10 signs you’re overtraining

10 signs you’re overtraining
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AS A MEN’S Fitness reader, you take your workouts seriously. But have you ever found yourself placing unreasonable demands on your body to the point of overtraining?

Rest assured: If you’re logging five hours of hardcore gym time every week, you probably aren’t at risk of overtraining. But if you’re going longer than that, and training is becoming a borderline addiction even to the point of possible harm—it’s probably time to reassess your goals.

Sound familiar? It’s probably not a bad idea to double-check with a knowledgeable and experienced personal trainer who can quickly help you get your training back on track. Regardless, it’s crucial that you listen to your body and know the signs of overtraining. Here’s a list of 12 common symptoms you should constantly look out for.

10. Altered resting heart rate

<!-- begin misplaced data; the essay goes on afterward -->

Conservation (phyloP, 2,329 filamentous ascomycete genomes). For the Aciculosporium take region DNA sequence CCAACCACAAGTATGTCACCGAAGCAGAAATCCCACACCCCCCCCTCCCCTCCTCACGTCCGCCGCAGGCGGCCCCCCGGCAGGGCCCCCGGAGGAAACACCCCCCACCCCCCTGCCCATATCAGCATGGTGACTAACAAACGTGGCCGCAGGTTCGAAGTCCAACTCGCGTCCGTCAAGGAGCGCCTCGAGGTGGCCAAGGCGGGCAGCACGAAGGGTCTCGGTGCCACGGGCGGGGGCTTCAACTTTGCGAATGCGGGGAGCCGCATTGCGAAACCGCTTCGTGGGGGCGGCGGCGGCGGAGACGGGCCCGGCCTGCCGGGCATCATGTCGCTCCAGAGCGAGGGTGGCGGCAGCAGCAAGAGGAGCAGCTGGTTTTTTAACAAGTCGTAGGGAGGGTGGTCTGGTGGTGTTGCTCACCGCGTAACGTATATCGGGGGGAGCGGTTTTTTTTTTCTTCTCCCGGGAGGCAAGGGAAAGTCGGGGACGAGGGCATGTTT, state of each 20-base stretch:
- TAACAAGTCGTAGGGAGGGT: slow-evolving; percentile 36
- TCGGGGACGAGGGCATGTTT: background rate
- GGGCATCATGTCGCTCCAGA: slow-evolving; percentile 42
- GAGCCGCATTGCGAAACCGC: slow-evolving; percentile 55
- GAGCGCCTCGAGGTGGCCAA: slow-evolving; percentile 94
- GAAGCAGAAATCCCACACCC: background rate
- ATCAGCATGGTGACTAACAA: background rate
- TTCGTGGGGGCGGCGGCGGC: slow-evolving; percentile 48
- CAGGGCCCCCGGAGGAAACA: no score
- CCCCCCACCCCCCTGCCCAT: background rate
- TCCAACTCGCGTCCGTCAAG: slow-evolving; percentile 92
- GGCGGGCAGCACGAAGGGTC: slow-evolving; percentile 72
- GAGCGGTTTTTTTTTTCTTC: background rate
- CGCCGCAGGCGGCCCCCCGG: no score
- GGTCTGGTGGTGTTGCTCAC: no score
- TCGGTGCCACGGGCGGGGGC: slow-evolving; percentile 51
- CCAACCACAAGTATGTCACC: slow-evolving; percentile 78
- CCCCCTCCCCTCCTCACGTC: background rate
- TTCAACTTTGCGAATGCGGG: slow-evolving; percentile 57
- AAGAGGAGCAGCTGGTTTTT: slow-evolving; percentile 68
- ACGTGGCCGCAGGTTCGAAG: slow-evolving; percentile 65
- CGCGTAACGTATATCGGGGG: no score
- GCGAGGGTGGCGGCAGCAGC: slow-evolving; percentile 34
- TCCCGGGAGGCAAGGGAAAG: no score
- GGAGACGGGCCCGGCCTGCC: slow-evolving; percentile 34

Have you noticed those heart rate monitors some guys wear at the gym? Believe it or not, they can help determine if you’re overtraining. “Altered resting heart rate is the result of an increased metabolic rate to meet the imposed demand of training,” explains strength coach Dan Trink, C.S.C.S. But even if you don’t have one of those gadgets, you can simply monitor your morning heart rate the old-fashioned way by measuring before you stand up to get out of bed and begin your day, Trink says. If your resting heart rate is unusually high or low, you should probably talk to a doctor.

9. Insatiable thirst

Often have an unquenchable thirst? Are you starting to believe no matter what you drink, you’ll still crave more? If this happens to be coinciding with a period of increased gym time, there’s an excellent chance you’re overtraining. Here’s why: Your body might be in a catabolic state, meaning it’s starting to consume its own muscle for protein. “Being in a catabolic state naturally causes dehydration,” says personal trainer and nutrition expert Jay Cardiello, C.S.C.S. The solution is simple: Drink plenty of water and get lots of sleep.

8. Extended muscle soreness